NP grad White making name for himself on pro boxing circuit
NP grad White making name for himself on pro boxing circuit, now 3-0
Jordan White watched with great interest as Clarence Vinson boxed his way to a the bantamweight bronze medal at the 2000 Summer Olympics in Sydney. Watching Vinson, his cousin, White pictured a future for himself in the ring.
“I remember when he turned to me and said, ‘I can do it better than he can,’” said White’s father John, referring to his son of Vinson, “so I said, ‘You know what, you are aggressive and have heart, so let’s see what you can do. Boxing should be good for you.”
At age 6, the younger White finally began his boxing education in earnest when his father took him for a sparring session at Round One boxing gym, formerly owned by trainer Adrian Davis.
Having no base of knowledge at the time, the session was far from a walk in the park. White took his lumps, but had begun the road to long road that would eventually see him become a star in the making.
Now 13 years down the road, White — a 19-year old North Point High School graduate from Waldorf — has been on the professional boxing scene for a year. He has compiled a 3-0 record to this point, with all three wins coming by way of knockout.
“My first love was football and I always liked physical contact and wanted to make somebody feel it,” said the younger White. “My dad’s saying was, ‘Make them feel you son.’ After football we started going to different gyms and once we got familiar with the area and boxing we came
together and created Team Shortdog and our own training regime. And ever since we’ve kept this thing going.”
White was successful in his previous fight Aug. 19, knocking out Sergio Aguilar of Homestead, Fla., at the Crystal City Hilton in Arlington, Va. The rising bantamweight product, also referred to as “Shortdog,” is scheduled to fight on Nov. 5 at Rosecroft Raceway in Fort Washington. His opponent has not been determined.
White signed his pro contract in 2015 with manager Al Haymon of Haymon Sports, a major promoter in the pro boxing circuit based out of Las Vegas that used to manage boxing great Floyd Mayweather Jr.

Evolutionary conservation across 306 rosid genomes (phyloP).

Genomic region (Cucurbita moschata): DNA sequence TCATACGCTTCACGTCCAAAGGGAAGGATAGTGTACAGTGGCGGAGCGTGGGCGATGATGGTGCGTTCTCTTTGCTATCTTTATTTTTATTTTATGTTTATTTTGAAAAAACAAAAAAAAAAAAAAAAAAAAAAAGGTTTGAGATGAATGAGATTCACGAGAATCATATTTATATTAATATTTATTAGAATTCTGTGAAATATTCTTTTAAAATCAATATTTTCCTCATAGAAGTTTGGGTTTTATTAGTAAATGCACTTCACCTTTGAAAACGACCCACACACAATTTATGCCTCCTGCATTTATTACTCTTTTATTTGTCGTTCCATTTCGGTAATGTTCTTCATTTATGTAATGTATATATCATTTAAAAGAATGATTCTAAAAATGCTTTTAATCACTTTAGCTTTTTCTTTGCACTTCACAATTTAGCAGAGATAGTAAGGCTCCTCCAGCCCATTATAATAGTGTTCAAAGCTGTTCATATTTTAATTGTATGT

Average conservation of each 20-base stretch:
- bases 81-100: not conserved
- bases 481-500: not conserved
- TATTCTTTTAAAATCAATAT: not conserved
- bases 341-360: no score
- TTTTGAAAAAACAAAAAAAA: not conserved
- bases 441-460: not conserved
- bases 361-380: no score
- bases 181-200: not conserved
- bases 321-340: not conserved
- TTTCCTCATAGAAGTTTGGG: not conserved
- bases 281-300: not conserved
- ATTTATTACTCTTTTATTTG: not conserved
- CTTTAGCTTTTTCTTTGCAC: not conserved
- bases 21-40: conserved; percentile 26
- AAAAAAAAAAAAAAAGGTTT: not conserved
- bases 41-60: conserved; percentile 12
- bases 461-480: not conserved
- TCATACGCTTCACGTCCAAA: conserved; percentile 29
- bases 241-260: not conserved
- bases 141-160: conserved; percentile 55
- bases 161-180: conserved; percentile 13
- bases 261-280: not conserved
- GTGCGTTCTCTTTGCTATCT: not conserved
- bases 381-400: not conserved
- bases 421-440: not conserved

Before entering the pro level, White was a highly-decorated amateur under the direction of his father John, also his trainer and co-manager. He finished with an amateur record of 14515, which included nine national championships.
He also competed for gold at the 2013 World Games at the Victory Day tournament in Uman, Ukraine, as part of the United States five-man team, which featured 15- to 16-yearold boxers.
“The goal was to compete for the  Olympic Games, but when Al Haymon came with the contract offer Jordan opted to turn pro,” John White said. “He wanted to make money and could not pass up the window of opportunity.”
White and his father currently use their home garage as the training facility, which is based at their residence in Waldorf, called “Pound for Pound.”
Team Jordan White is sponsored by Rhino Towing LLC and Demarco Solar Clothing.
“Training in the garage was the start to being independent and it took away a lot of distractions,” John White said. “The focus was just concentrating on one fighter rather than being in a group plan. I’m always critiquing Jordan and that is my job as his coach and he’s accepted that.”
On the transition of being a pro boxer, Jordan White said, “I love being on the professional way better than being an amateur and I’m able to display my talents more. “This level keeps you on your toes and you have to be ready for the ins and outs. This is a long term project and my parents have really been in my corner through the process.”
Before Tuesday’s interview with the Maryland Independent, White and his father went through an intense training regime that included heavy bag and speed bag workouts. White is a very versatile boxer with power who can fight either as a southpaw or right-handed.
White’s workout also includes running at least three to five miles a day, doing pool workouts, sit-ups, crunches and strength training and other agility drills. He also focuses on the proper nutrition to stay hydrated and energized to operate efficiently in the ring.
“Staying disciplined is important in boxing and you have to take care of the body,” said White, who was born in Landover in Prince George’s County and has resided in Waldorf for more than decade. “I wake up 5 a.m. in the morning to start my training and it pays off when you see the doors opening. I’m a pro now and it is a job. After my first fight I realized that you have to be committed.”
The older White said his son trained at other gyms in the metropolitan area such as Old School Boxing, Hillcrest Boxing Gym, the Headbangers Boxing Gym and Round One over the years leading up to the pro ranks.
“I would like to say thanks. All of these gyms opened the doors for my son,” John White said. “This was the asset to his outbreak and development in boxing. No. 1 is the heart and determination factor and then it is having an edge in conditioning.”
North Point High School graduate Jordan White, 19, of Waldorf, earned a first-round knockout in his pro bantamweight bout Aug. 19 at the Crystal City Hilton in Arlington, Va. versus Sergio Aguilar of Homestead, Fla., to improve to 3-0 in his career. White is scheduled to fight again on Nov. 5 at Rosecroft Raceway in Fort Washington.